The founding director of the Virginia Tech Center for Humanities, Sylvester A. Johnson is a nationally recognized humanities scholar specializing in the study of race, religion, and technology.
Before joining Virginia Tech, Johnson was promoted to the rank of professor in the Department of African American Studies and the Department of Religious Studies at Northwestern University. Johnson served as the director of the Center for African American History at Northwestern, where he administered an annual budget, convened board meetings, engaged with external entities, developed an annual series of guest lectures, planned research colloquia, and advanced the general mission of that center to promote research in Black history. His collaborative research experience includes leading an artificial intelligence development project at Northwestern University, which involved a transdisciplinary team of humanities experts and software engineers.
Johnson is a founding co-editor of the Journal of Africana Religions. He has authored two books: African American Religions, 1500–2000: Colonialism, Democracy, and Freedom, published by Cambridge University Press in 2015 and a winner of the Choice Outstanding Academic Title Award, and The Myth of Ham in Nineteenth-Century American Christianity: Race, Heathens, and the People of God, a 2004 Palgrave MacMillan publication that garnered the American Academy of Religion’s Best First Book Award.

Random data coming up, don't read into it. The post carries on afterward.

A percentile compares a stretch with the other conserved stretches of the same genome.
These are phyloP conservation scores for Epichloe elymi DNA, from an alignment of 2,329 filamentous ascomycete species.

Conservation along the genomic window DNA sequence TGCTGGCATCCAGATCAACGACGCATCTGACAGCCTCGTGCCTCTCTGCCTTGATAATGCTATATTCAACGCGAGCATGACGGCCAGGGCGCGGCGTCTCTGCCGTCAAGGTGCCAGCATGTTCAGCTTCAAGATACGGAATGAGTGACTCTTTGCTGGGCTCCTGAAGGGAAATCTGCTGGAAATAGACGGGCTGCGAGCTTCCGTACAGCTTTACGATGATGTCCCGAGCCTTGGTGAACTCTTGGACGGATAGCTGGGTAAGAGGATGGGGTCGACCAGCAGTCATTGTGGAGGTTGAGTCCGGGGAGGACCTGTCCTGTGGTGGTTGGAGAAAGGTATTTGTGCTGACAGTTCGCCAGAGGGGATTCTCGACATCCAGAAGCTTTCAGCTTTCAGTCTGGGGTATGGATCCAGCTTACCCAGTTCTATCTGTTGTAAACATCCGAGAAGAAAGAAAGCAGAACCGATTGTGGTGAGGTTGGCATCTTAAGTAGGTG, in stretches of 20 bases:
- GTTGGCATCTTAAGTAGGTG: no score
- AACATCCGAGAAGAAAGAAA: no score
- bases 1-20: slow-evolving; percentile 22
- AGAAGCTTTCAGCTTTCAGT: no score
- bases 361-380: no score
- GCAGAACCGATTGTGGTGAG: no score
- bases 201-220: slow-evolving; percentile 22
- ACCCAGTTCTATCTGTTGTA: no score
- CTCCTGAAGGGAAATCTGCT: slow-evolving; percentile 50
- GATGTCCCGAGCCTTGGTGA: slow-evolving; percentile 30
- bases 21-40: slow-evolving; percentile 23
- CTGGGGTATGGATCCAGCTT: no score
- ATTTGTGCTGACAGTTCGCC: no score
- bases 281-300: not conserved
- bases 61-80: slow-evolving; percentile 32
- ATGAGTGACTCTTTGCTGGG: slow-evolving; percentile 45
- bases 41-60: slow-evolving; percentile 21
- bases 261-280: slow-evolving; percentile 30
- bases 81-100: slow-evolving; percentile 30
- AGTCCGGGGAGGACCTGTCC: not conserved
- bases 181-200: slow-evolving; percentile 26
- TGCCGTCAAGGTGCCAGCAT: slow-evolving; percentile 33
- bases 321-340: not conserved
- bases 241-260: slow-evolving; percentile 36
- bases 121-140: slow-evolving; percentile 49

- African American Religions
- Humanity in the Age of Intelligent Machines
- Artificial Intelligence
- PhD and MA, Contemporary Religious Thought, Union Theological Seminary
- MPhil, Systematic Theology, Union Theological Seminary
- BA, Chemistry and Education, Florida A&M University
Johnson, Sylvester A. and Steven Weitzman. The FBI and Religion: Faith and National Security Before and After 9/11. Berkeley: University of California Press, 2017
Johnson, Sylvester A. African American Religions, 1500–2000: Colonialism, Democracy, and Freedom. New York: Cambridge University Press, 2015
Johnson, Sylvester A. The Myth of Ham in Nineteenth-Century American Christianity: Race, Heathens, and the People of God. New York: Palgrave MacMillan, 2004.
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